Donate to a good cause
There are thousands upon thousands of charities and other good causes registered across the world, and many smaller organisations will be happy to provide a link to your website on their contributions page in exchange for your small donation. This is a win-win situation, as you’re likely to receive more traffic to your website, while the charitable organisation will receive much-needed funds. Personally, I would recommend Cottontails Rescue, because oh-my-god-those-bunnies-are-too-cute.
Companies of all sizes are almost guaranteed to use services and products supplied by other businesses. From manufacturing to marketing and training to auditing, B2B services are utilised by everyone from the local start-up to the international corporation. You think Ronald McDonald would be where he is today without a little help from Mayor McCheese? The next time you’re arranging a purchase or deal, why not look for a testimonials page? If you can include your website link with a glowing testimonial, you’ve pleased your client whilst building a high quality backlink.
Fix broken links
The Internet is growing, moving and changing continuously, which can often lead to broken links. Unless a webmaster is to meticulously check their site every day, they’re more than likely going to have a few links to pages that have either moved, expired or been deleted altogether.
That’s where you come in. Say you find a site in a niche that you’re currently targeting. Maybe it’s got a link to one of your competitors and you want a piece of the pie. Why not do the webmaster a favour and point out any broken links they might have? Once upon a time this involved manually clicking on each link, but since then tools such as W3C Link Checker have emerged, saving us from a very arduous task.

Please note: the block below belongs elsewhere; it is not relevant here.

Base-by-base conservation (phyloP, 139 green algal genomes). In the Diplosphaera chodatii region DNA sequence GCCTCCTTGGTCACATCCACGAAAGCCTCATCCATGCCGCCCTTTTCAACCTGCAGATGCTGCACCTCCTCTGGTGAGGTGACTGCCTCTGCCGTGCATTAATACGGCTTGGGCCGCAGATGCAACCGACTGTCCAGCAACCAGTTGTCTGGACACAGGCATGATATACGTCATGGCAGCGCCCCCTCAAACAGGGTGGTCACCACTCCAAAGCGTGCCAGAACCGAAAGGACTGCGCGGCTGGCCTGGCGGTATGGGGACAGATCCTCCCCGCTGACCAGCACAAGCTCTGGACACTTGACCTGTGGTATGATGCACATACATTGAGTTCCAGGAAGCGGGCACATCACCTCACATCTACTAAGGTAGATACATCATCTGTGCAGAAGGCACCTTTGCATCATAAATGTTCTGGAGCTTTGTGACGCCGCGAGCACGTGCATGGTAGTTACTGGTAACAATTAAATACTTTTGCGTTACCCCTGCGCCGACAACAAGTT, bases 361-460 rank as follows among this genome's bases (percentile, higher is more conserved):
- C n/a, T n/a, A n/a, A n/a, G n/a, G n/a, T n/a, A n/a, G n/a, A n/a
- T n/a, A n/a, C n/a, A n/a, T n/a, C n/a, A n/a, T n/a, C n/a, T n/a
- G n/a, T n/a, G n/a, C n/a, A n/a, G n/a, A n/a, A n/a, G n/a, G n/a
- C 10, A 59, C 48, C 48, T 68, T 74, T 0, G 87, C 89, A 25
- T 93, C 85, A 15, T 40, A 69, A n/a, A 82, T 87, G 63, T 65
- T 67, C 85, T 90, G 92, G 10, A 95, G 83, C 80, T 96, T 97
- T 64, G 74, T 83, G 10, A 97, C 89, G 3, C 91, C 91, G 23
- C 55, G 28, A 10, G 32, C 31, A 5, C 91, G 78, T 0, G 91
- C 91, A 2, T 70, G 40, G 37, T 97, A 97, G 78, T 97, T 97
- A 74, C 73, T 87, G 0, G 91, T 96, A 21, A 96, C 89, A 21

Then, whilst you have their attention, subtly suggest that they throw in or, better yet, replace one of the broken links with a link to your site. Everyone’s a winner!
Recover brand mentions
This can be dependant on the size and popularity of yours/your clients site, but a quick Google of your brand name to scope out and contact any pages that might have mentioned you without providing a link back to the site can result in a quick and easy-to-obtain link.
Depending on the industry in which you operate, there may be a number of organisations or membership groups which are available for you to join. You will likely have to pay to join, but there will usually be advantages and benefits to doing so. One of these may be a member’s page – where all member organisations will be linked to, usually with a company logo. If such a page exists, it can be a valuable resource for driving high numbers of the right kinds of people to your website.
Do you use any of these white hat link building techniques, or do you have any other particular favourites for building quality, reputable backlinks?
* Creative Commons image by Daily Sunny